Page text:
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JOURNALISTS WHO gathered for the American Medical Association's 13th Annual Science Reporters Conference, held in Seattle, Wash, received both good and bad news about the health of the nation.
The conference, which was cosponsored by the University of Washington School of Medicine, featured a diverse range of topics ranging from the new field of ecogenetics to sleep research in women at midlife to the noncontraceptive health benefits of oral contraceptives to acne's emotional toll on teenagers.
The good news included reports of declining incidence rates of sexually transmitted diseases (STDs) and marked improvements in the safety of the nation's blood supply. Not so good were reports that physical activity levels among US high school students are declining and the cost of hospitalizing schizophrenic patients who discontinue their medication is soaring.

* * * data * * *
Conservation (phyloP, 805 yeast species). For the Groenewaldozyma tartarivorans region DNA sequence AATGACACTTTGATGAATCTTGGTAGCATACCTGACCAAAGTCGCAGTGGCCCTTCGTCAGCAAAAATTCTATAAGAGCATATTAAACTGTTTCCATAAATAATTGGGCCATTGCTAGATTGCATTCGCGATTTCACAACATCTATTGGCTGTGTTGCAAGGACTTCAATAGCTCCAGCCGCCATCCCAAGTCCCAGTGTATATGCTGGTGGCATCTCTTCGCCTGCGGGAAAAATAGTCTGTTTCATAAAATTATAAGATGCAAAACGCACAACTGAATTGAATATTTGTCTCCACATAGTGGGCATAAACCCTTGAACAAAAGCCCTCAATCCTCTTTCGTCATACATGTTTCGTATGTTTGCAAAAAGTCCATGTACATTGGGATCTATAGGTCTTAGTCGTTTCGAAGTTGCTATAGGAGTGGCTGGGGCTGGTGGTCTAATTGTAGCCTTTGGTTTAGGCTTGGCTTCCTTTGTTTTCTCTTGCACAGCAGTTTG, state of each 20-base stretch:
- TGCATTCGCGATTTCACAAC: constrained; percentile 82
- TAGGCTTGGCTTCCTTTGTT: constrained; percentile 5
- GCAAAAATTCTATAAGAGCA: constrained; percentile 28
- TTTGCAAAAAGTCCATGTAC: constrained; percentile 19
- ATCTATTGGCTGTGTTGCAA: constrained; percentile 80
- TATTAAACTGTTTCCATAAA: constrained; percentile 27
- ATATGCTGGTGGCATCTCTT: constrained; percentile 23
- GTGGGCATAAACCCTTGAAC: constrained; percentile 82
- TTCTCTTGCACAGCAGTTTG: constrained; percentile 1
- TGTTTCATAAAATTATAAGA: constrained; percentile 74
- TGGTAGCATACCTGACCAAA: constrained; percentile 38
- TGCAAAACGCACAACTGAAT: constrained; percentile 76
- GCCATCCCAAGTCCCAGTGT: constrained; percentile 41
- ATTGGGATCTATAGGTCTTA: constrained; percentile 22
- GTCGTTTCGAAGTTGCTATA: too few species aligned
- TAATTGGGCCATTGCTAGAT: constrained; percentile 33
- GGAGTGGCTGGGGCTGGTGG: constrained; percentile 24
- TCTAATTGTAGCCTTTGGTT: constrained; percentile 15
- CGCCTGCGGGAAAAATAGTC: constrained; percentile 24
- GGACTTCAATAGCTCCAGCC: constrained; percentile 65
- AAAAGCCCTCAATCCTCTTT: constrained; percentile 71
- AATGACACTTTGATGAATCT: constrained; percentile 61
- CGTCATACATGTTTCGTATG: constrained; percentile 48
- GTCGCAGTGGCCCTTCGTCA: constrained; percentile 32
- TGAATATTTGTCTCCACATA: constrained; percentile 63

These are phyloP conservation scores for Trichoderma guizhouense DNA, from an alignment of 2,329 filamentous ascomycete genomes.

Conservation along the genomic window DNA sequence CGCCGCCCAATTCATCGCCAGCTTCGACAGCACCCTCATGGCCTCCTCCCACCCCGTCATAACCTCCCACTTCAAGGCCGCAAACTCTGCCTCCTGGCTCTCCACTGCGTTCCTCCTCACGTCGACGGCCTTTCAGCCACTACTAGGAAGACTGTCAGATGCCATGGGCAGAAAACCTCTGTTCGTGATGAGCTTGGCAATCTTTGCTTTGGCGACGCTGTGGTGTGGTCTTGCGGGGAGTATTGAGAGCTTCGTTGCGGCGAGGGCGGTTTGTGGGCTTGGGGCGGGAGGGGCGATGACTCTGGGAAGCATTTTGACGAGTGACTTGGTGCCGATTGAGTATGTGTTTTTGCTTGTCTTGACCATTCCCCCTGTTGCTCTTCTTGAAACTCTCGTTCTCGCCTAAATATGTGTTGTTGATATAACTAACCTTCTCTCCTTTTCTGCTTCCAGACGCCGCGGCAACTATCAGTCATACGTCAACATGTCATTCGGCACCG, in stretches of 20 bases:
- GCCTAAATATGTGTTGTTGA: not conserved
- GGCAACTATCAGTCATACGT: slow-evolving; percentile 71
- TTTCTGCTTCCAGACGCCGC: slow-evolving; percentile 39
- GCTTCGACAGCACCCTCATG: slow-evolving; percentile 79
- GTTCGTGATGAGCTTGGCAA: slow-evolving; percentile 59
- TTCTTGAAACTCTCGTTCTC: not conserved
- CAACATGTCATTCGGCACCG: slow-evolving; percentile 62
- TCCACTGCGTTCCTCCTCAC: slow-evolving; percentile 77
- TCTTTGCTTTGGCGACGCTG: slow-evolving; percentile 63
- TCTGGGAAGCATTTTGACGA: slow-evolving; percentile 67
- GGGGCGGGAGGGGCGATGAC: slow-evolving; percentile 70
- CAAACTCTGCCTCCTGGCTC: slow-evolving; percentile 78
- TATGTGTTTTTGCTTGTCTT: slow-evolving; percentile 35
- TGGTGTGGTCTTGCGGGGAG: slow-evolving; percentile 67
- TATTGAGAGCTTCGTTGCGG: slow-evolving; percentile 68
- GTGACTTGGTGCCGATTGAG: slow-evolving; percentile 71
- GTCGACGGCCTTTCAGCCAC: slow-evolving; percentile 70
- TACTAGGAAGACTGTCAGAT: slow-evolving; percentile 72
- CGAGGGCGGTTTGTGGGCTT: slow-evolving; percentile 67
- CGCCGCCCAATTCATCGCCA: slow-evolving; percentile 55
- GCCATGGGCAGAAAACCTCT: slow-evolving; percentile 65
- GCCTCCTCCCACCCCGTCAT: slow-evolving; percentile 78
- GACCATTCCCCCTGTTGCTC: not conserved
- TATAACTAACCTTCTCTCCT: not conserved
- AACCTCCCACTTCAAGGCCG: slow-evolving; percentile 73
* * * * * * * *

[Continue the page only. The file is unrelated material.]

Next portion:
Genes Interacting With Environment
Researchers at the University of Washington School of Medicine have been pioneering a new field of
Skolnick AA, Chi-Lum B. AMA's Science Reporters Conference Features Good and Bad Medical News. JAMA. 1995;273(1):5-10. doi:10.1001/jama.1995.03520250019004